obstacles, such as bridges and other high structures, are exposed to
strong winds. Many other examples--too
complex to be listed here--occur in combustion, fluid dynamics,
and geophysics.
Reference will be made to these later in the text.

The transition from a stationary state to motion, and
vice versa, is also a qualitative change. Here, speaking again
in terms of *solutions*--of governing equations--we have a
different quality of solution on either ``side" of a critical
parameter. Let the parameter in question again be denoted by
,
with critical value .
Thinking, for instance,
in terms of wind speed,
the state (e.g., of a flag or bridge) is stationary for
and
oscillatory for
.
Qualitative changes may come in several steps,
as indicated by the sequence

stationary state
regular motion
irregular motion.

The transition from regular to irregular motion is related to the
onset of turbulence, or ``chaos." As a first tentative definition, we
will denote a qualitative change caused by the variation of some
physical (or chemical or biological, etc.) parameter as Some important features that may change at bifurcations have already been mentioned. The following list summarizes various kinds of qualitative changes:

stable
unstable
symmetric
asymmetric
stationary
periodic (regular) motion
regular
irregular
order
chaos.

Several of these changes may take place simultaneously in complicated
ways.
The quality of solutions or states is also distinguished by their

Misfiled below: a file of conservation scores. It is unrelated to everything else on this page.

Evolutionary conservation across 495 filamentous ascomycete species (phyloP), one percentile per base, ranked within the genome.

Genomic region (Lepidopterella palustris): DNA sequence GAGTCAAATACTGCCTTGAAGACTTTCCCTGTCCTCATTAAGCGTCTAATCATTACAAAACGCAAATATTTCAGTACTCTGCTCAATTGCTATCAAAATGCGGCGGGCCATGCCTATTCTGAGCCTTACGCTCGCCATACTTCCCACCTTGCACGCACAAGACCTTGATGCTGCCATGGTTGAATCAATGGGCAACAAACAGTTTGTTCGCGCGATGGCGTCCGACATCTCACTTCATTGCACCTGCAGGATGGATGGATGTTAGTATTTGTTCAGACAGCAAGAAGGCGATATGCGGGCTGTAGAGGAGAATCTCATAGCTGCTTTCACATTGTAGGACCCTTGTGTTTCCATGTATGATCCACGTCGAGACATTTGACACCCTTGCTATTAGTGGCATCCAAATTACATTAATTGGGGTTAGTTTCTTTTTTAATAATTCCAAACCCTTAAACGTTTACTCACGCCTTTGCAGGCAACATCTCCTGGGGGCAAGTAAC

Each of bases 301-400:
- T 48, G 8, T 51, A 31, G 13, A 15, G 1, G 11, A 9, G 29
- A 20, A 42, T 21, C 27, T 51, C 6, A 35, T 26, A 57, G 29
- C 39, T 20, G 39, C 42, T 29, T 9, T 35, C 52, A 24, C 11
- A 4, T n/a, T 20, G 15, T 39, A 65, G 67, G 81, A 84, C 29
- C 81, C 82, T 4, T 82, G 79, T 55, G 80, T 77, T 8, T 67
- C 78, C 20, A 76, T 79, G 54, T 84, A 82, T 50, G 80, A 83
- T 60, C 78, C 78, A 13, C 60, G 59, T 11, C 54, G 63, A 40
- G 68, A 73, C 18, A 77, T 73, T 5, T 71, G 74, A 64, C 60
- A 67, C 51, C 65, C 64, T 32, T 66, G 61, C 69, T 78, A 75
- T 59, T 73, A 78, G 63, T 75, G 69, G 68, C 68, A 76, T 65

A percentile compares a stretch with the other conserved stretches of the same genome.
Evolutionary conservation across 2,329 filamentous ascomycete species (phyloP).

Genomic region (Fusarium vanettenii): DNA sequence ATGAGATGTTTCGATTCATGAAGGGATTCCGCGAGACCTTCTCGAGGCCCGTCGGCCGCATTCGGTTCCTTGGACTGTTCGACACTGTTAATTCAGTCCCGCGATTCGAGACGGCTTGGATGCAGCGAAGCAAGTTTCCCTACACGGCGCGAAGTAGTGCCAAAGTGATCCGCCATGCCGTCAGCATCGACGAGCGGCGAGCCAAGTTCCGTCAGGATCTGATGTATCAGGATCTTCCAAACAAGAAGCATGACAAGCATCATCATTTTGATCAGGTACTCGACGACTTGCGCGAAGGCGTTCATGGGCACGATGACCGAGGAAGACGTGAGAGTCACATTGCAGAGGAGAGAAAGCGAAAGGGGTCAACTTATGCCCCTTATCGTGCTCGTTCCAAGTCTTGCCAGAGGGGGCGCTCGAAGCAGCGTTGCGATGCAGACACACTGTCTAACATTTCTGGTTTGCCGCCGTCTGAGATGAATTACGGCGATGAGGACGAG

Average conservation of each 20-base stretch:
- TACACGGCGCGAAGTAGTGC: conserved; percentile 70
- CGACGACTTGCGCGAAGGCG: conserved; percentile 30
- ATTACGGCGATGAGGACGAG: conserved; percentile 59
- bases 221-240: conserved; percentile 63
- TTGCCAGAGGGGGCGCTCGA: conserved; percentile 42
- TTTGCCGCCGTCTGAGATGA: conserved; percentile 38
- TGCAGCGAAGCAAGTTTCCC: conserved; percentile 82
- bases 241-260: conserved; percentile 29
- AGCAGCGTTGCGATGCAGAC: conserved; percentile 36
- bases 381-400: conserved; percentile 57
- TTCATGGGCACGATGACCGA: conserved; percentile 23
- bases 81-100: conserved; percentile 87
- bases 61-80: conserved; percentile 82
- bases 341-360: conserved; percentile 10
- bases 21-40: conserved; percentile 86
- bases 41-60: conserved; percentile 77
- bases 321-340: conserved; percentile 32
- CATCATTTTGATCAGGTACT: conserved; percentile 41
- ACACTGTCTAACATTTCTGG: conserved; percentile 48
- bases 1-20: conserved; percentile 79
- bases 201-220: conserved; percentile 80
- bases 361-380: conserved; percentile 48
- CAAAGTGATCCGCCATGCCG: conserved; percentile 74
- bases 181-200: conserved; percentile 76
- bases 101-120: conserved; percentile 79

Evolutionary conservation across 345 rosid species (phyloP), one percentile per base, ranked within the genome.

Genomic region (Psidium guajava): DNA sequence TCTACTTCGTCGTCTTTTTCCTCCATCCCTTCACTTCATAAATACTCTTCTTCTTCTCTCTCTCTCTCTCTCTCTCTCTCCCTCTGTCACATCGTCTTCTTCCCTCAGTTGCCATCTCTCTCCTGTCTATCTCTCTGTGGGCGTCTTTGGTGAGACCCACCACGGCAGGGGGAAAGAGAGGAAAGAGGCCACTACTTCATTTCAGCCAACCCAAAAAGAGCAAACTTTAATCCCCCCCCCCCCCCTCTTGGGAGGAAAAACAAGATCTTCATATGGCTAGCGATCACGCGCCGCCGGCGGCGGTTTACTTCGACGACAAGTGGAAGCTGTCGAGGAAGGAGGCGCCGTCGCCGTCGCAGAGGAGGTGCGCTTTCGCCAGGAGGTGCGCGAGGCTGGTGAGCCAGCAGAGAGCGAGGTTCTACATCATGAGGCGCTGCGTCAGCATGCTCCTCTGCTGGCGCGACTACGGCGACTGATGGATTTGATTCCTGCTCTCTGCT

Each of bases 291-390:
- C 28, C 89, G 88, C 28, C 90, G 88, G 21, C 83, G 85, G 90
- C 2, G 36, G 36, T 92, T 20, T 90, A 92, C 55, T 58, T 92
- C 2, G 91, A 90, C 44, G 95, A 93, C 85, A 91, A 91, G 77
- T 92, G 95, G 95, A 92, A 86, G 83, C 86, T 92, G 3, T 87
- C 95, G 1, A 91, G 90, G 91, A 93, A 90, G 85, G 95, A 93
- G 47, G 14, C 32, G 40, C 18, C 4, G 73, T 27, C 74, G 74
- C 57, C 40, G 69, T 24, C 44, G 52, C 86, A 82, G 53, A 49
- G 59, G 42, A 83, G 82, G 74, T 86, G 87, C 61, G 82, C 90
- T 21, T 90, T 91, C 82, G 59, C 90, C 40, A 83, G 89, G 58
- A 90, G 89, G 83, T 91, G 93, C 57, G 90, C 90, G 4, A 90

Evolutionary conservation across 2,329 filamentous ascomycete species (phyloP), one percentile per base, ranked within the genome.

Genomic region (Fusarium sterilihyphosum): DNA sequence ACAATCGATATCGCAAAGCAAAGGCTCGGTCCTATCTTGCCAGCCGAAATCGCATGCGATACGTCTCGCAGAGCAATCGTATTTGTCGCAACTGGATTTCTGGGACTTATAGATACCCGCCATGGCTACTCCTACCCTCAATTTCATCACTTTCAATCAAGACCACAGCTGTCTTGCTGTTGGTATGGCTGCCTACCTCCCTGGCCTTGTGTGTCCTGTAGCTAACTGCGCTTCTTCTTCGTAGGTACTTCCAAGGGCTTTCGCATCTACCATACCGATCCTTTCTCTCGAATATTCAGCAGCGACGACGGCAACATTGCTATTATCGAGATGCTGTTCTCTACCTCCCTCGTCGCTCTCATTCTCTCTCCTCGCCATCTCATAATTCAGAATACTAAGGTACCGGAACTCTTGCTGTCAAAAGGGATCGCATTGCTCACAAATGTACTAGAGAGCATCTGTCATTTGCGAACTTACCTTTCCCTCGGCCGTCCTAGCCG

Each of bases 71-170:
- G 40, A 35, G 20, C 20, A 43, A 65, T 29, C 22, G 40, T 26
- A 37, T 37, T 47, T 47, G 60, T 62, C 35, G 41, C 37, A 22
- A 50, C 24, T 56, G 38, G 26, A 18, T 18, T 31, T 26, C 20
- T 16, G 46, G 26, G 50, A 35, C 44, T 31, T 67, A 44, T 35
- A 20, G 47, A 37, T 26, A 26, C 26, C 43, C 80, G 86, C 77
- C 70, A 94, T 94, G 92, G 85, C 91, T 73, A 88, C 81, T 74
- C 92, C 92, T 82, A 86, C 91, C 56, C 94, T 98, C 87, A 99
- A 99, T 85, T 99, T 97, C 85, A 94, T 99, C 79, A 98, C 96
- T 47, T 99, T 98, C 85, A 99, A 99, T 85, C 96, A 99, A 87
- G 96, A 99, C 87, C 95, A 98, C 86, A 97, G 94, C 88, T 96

geometrical shape--that is, by their *pattern*. For example, the
four patterns in Figure 3 characterize four possibilities of how
the velocity of a specific combustion front varies
with time (redrawn after [1]). The solution profile of Figure 3a is
``flat" or stationary; this pattern stands for a uniformly
propagating reaction front. Figure 3b shows a wavy pattern, representing a
regularly pulsating velocity of the combustion front. The pattern of Figure 3c is again wavy but less regular, and the pattern of Figure 3d appears
to be irregular (chaotic). The four different patterns of Figure 3
arise for different values of a parameter ;
new patterns form when the
parameter passes critical values. This example illustrates why such
bifurcation phenomena are also called *pattern formation*.

Figure 3. Velocity of a combustion front.

Patterns such as those depicted in Figure 3 are ubiquitous. For instance,
cardiac rhythm or arrhythm is described by similar patterns.
One of the possible patterns may be more desirable than others. Hence, one
faces the problem of how to A Discussion of branching phenomena requires the language of mathematics. Tutorial 2 will review some important mathematical tools and concepts.

**References**

[1] Bayliss, A., Matkowsky, B.J.: Two routes to chaos in condensed phase
combustion. SIAM J. Appl. Math. **50** (1990) 437-459

[2] Busch, W.: Max und Moritz. (1865) Facsimile W. Busch Gesellschaft,
Hannover 1962

[3] Seydel, R.: Practical Bifurcation and Stability Analysis. From Equilibrium to Chaos. Second Edition. Springer Interdisciplinary Applied Mathematics 1994